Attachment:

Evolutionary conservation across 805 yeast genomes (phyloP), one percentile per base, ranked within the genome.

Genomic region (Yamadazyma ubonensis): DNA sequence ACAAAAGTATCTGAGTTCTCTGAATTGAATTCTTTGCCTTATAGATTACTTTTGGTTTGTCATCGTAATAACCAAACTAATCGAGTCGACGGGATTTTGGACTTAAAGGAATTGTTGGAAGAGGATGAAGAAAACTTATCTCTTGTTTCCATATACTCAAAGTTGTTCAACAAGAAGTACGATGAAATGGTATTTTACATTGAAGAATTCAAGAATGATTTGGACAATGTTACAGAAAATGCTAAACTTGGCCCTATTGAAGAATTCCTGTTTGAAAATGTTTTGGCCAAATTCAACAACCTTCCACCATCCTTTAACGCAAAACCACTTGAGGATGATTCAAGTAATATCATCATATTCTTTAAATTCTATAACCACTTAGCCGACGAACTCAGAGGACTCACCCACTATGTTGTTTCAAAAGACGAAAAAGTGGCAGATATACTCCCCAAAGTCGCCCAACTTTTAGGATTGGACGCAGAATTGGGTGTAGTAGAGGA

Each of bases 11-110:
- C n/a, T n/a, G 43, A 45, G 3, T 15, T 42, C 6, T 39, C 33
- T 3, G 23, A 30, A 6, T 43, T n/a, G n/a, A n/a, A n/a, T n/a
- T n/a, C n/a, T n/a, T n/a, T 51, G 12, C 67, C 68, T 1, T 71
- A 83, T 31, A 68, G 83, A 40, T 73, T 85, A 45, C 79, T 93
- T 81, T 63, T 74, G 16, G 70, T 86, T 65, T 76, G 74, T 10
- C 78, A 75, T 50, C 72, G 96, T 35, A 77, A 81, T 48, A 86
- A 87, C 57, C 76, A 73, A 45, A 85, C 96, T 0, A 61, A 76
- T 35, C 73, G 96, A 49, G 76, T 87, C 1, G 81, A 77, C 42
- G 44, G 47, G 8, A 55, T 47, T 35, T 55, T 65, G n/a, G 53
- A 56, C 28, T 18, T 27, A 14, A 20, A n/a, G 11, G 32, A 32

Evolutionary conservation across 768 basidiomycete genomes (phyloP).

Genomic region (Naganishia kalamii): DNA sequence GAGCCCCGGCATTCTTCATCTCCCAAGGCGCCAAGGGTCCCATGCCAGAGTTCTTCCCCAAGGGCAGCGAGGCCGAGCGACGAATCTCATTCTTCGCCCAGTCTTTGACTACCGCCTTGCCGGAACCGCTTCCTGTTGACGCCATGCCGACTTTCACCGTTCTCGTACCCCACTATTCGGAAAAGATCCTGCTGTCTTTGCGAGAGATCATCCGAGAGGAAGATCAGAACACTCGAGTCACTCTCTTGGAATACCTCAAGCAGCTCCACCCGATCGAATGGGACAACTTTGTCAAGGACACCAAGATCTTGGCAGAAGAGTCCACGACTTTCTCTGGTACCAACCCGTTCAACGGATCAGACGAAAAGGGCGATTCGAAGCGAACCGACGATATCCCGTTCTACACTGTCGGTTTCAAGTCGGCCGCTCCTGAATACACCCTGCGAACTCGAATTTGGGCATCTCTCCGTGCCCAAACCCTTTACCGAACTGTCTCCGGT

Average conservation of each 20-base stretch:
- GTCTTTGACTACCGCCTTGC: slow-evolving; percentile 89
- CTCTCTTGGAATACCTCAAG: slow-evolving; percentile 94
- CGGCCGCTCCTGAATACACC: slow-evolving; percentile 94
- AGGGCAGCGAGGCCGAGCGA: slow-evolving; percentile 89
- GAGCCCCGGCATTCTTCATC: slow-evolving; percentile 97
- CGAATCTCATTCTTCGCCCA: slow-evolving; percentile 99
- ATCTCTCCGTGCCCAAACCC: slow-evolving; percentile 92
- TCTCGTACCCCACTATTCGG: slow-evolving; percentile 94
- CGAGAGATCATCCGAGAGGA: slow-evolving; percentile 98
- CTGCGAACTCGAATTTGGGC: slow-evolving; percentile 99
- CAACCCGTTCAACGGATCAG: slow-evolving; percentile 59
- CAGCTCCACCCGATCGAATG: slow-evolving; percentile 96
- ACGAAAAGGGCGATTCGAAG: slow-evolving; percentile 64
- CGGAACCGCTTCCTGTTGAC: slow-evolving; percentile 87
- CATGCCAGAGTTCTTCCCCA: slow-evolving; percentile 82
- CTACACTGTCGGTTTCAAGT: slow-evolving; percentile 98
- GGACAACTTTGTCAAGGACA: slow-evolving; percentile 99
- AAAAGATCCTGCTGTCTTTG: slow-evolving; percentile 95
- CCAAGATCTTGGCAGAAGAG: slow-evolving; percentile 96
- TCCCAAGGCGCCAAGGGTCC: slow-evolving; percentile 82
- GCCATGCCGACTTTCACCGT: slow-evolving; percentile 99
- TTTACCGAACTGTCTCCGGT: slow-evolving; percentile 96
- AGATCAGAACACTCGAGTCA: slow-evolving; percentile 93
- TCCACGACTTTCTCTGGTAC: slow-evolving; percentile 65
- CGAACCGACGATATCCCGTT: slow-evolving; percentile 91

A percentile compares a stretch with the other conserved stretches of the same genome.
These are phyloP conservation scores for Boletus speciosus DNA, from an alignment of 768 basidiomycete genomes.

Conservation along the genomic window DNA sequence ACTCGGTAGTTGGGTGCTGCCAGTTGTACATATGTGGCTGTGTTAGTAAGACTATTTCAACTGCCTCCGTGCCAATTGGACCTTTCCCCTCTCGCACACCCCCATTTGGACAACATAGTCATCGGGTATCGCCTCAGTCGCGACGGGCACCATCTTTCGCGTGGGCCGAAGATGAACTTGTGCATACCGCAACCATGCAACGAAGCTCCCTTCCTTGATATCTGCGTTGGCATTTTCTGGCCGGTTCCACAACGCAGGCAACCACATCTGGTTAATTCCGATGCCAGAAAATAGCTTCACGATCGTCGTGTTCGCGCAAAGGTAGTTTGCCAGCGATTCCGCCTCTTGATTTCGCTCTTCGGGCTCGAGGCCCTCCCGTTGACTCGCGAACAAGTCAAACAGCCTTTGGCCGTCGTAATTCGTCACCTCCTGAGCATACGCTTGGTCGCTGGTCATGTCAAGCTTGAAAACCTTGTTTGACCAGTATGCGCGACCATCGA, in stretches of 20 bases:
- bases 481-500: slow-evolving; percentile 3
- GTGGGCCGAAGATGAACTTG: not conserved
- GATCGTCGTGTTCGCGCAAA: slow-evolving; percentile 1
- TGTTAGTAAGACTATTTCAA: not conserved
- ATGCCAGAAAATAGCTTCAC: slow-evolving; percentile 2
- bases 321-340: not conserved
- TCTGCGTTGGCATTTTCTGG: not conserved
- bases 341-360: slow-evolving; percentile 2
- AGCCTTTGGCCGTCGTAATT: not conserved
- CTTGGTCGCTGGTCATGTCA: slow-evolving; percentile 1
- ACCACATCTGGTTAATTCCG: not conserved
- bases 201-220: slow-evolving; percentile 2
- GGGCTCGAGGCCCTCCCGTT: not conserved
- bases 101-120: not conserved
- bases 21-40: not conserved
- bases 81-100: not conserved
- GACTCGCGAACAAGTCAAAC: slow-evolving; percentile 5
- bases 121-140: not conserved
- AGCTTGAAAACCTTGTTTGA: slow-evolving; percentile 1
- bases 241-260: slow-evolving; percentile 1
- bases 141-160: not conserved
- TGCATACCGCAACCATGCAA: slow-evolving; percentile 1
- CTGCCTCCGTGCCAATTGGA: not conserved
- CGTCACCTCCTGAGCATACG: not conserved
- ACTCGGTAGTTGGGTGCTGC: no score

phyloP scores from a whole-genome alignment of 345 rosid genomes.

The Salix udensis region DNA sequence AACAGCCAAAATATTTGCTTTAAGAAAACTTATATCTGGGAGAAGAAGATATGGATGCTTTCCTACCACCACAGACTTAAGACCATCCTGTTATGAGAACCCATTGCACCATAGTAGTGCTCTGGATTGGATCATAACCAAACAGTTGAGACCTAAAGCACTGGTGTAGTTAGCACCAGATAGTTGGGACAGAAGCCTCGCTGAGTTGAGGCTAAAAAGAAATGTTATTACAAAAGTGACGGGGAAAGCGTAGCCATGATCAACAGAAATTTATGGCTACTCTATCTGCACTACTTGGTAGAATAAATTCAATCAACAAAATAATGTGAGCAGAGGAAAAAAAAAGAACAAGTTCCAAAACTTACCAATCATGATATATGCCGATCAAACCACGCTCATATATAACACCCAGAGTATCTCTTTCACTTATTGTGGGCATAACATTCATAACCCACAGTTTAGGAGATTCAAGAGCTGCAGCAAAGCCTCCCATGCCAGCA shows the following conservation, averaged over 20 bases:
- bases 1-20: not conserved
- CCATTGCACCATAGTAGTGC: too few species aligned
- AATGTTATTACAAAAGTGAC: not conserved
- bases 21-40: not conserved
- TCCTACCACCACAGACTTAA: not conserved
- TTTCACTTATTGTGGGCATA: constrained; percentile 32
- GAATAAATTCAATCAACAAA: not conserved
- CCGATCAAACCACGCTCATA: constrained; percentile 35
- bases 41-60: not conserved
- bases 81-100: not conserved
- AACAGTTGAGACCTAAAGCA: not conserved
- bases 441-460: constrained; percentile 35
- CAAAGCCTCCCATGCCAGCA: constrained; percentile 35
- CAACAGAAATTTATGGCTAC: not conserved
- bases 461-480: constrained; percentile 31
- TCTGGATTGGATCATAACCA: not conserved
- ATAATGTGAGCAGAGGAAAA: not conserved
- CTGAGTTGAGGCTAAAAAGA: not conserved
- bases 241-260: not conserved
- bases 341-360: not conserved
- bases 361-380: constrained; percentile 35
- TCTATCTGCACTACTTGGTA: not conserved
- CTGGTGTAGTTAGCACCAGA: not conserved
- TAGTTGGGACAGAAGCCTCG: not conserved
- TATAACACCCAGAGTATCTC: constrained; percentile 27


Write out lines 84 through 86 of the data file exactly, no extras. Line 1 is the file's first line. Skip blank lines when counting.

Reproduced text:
- CAAAGCCTCCCATGCCAGCA: constrained; percentile 35
- CAACAGAAATTTATGGCTAC: not conserved
- bases 461-480: constrained; percentile 31